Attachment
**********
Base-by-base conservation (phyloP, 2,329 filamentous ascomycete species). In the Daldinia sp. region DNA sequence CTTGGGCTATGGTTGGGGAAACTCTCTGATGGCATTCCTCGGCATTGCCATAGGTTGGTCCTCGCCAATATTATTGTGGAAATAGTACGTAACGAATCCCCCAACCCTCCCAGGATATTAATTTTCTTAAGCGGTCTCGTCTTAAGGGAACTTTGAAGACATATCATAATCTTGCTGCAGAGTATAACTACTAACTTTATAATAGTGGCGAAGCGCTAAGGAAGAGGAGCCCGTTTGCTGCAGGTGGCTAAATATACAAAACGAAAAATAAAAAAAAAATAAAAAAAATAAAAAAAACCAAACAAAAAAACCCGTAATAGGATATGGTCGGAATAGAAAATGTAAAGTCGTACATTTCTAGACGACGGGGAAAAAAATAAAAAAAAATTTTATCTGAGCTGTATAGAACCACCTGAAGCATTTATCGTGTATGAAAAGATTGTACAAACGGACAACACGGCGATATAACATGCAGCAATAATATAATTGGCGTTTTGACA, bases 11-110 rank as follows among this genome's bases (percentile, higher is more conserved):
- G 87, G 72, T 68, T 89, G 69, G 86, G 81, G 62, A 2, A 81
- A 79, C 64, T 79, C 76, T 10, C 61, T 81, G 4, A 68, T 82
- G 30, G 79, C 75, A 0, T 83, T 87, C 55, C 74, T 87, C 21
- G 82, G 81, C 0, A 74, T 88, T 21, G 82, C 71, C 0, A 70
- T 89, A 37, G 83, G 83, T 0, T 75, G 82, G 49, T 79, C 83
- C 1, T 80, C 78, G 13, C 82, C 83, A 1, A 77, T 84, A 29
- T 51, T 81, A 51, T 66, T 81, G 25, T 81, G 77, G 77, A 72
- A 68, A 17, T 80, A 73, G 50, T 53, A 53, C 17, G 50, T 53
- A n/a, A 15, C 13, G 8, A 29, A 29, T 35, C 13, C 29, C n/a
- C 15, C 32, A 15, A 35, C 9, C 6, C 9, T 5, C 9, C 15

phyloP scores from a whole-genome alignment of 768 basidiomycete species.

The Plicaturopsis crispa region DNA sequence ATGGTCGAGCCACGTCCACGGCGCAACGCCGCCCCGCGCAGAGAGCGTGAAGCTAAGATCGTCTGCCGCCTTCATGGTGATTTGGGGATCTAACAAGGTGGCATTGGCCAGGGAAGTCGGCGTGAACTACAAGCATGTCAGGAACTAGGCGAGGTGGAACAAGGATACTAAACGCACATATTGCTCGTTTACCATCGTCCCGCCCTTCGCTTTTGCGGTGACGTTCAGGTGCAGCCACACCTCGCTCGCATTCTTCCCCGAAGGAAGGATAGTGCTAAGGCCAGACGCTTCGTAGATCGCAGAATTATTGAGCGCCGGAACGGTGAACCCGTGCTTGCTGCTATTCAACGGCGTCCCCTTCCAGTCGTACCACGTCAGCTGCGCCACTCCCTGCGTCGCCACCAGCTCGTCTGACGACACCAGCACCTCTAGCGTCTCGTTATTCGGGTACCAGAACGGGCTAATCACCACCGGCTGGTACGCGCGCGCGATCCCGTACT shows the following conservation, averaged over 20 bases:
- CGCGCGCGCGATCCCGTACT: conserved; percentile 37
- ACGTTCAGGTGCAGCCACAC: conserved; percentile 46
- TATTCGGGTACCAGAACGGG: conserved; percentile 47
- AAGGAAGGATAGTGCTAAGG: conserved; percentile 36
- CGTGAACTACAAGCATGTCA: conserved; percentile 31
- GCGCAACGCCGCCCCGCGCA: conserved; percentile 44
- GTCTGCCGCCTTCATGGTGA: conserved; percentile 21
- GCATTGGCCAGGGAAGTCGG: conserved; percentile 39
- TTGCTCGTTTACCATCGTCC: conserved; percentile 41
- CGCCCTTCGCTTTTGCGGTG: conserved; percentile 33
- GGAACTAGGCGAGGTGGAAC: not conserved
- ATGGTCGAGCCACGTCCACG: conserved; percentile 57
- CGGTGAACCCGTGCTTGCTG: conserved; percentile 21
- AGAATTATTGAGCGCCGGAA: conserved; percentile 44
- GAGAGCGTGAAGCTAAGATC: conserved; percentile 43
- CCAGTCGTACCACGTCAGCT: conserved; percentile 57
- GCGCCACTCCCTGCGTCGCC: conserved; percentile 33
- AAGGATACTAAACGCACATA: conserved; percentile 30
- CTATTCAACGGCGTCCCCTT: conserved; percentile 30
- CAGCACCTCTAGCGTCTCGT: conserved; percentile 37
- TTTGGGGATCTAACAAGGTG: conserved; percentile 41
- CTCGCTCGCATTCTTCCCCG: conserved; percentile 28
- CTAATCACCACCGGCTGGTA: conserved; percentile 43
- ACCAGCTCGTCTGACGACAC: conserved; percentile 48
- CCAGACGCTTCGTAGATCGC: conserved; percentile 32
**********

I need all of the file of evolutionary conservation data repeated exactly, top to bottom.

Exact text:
Base-by-base conservation (phyloP, 2,329 filamentous ascomycete species). In the Daldinia sp. region DNA sequence CTTGGGCTATGGTTGGGGAAACTCTCTGATGGCATTCCTCGGCATTGCCATAGGTTGGTCCTCGCCAATATTATTGTGGAAATAGTACGTAACGAATCCCCCAACCCTCCCAGGATATTAATTTTCTTAAGCGGTCTCGTCTTAAGGGAACTTTGAAGACATATCATAATCTTGCTGCAGAGTATAACTACTAACTTTATAATAGTGGCGAAGCGCTAAGGAAGAGGAGCCCGTTTGCTGCAGGTGGCTAAATATACAAAACGAAAAATAAAAAAAAAATAAAAAAAATAAAAAAAACCAAACAAAAAAACCCGTAATAGGATATGGTCGGAATAGAAAATGTAAAGTCGTACATTTCTAGACGACGGGGAAAAAAATAAAAAAAAATTTTATCTGAGCTGTATAGAACCACCTGAAGCATTTATCGTGTATGAAAAGATTGTACAAACGGACAACACGGCGATATAACATGCAGCAATAATATAATTGGCGTTTTGACA, bases 11-110 rank as follows among this genome's bases (percentile, higher is more conserved):
- G 87, G 72, T 68, T 89, G 69, G 86, G 81, G 62, A 2, A 81
- A 79, C 64, T 79, C 76, T 10, C 61, T 81, G 4, A 68, T 82
- G 30, G 79, C 75, A 0, T 83, T 87, C 55, C 74, T 87, C 21
- G 82, G 81, C 0, A 74, T 88, T 21, G 82, C 71, C 0, A 70
- T 89, A 37, G 83, G 83, T 0, T 75, G 82, G 49, T 79, C 83
- C 1, T 80, C 78, G 13, C 82, C 83, A 1, A 77, T 84, A 29
- T 51, T 81, A 51, T 66, T 81, G 25, T 81, G 77, G 77, A 72
- A 68, A 17, T 80, A 73, G 50, T 53, A 53, C 17, G 50, T 53
- A n/a, A 15, C 13, G 8, A 29, A 29, T 35, C 13, C 29, C n/a
- C 15, C 32, A 15, A 35, C 9, C 6, C 9, T 5, C 9, C 15

phyloP scores from a whole-genome alignment of 768 basidiomycete species.

The Plicaturopsis crispa region DNA sequence ATGGTCGAGCCACGTCCACGGCGCAACGCCGCCCCGCGCAGAGAGCGTGAAGCTAAGATCGTCTGCCGCCTTCATGGTGATTTGGGGATCTAACAAGGTGGCATTGGCCAGGGAAGTCGGCGTGAACTACAAGCATGTCAGGAACTAGGCGAGGTGGAACAAGGATACTAAACGCACATATTGCTCGTTTACCATCGTCCCGCCCTTCGCTTTTGCGGTGACGTTCAGGTGCAGCCACACCTCGCTCGCATTCTTCCCCGAAGGAAGGATAGTGCTAAGGCCAGACGCTTCGTAGATCGCAGAATTATTGAGCGCCGGAACGGTGAACCCGTGCTTGCTGCTATTCAACGGCGTCCCCTTCCAGTCGTACCACGTCAGCTGCGCCACTCCCTGCGTCGCCACCAGCTCGTCTGACGACACCAGCACCTCTAGCGTCTCGTTATTCGGGTACCAGAACGGGCTAATCACCACCGGCTGGTACGCGCGCGCGATCCCGTACT shows the following conservation, averaged over 20 bases:
- CGCGCGCGCGATCCCGTACT: conserved; percentile 37
- ACGTTCAGGTGCAGCCACAC: conserved; percentile 46
- TATTCGGGTACCAGAACGGG: conserved; percentile 47
- AAGGAAGGATAGTGCTAAGG: conserved; percentile 36
- CGTGAACTACAAGCATGTCA: conserved; percentile 31
- GCGCAACGCCGCCCCGCGCA: conserved; percentile 44
- GTCTGCCGCCTTCATGGTGA: conserved; percentile 21
- GCATTGGCCAGGGAAGTCGG: conserved; percentile 39
- TTGCTCGTTTACCATCGTCC: conserved; percentile 41
- CGCCCTTCGCTTTTGCGGTG: conserved; percentile 33
- GGAACTAGGCGAGGTGGAAC: not conserved
- ATGGTCGAGCCACGTCCACG: conserved; percentile 57
- CGGTGAACCCGTGCTTGCTG: conserved; percentile 21
- AGAATTATTGAGCGCCGGAA: conserved; percentile 44
- GAGAGCGTGAAGCTAAGATC: conserved; percentile 43
- CCAGTCGTACCACGTCAGCT: conserved; percentile 57
- GCGCCACTCCCTGCGTCGCC: conserved; percentile 33
- AAGGATACTAAACGCACATA: conserved; percentile 30
- CTATTCAACGGCGTCCCCTT: conserved; percentile 30
- CAGCACCTCTAGCGTCTCGT: conserved; percentile 37
- TTTGGGGATCTAACAAGGTG: conserved; percentile 41
- CTCGCTCGCATTCTTCCCCG: conserved; percentile 28
- CTAATCACCACCGGCTGGTA: conserved; percentile 43
- ACCAGCTCGTCTGACGACAC: conserved; percentile 48
- CCAGACGCTTCGTAGATCGC: conserved; percentile 32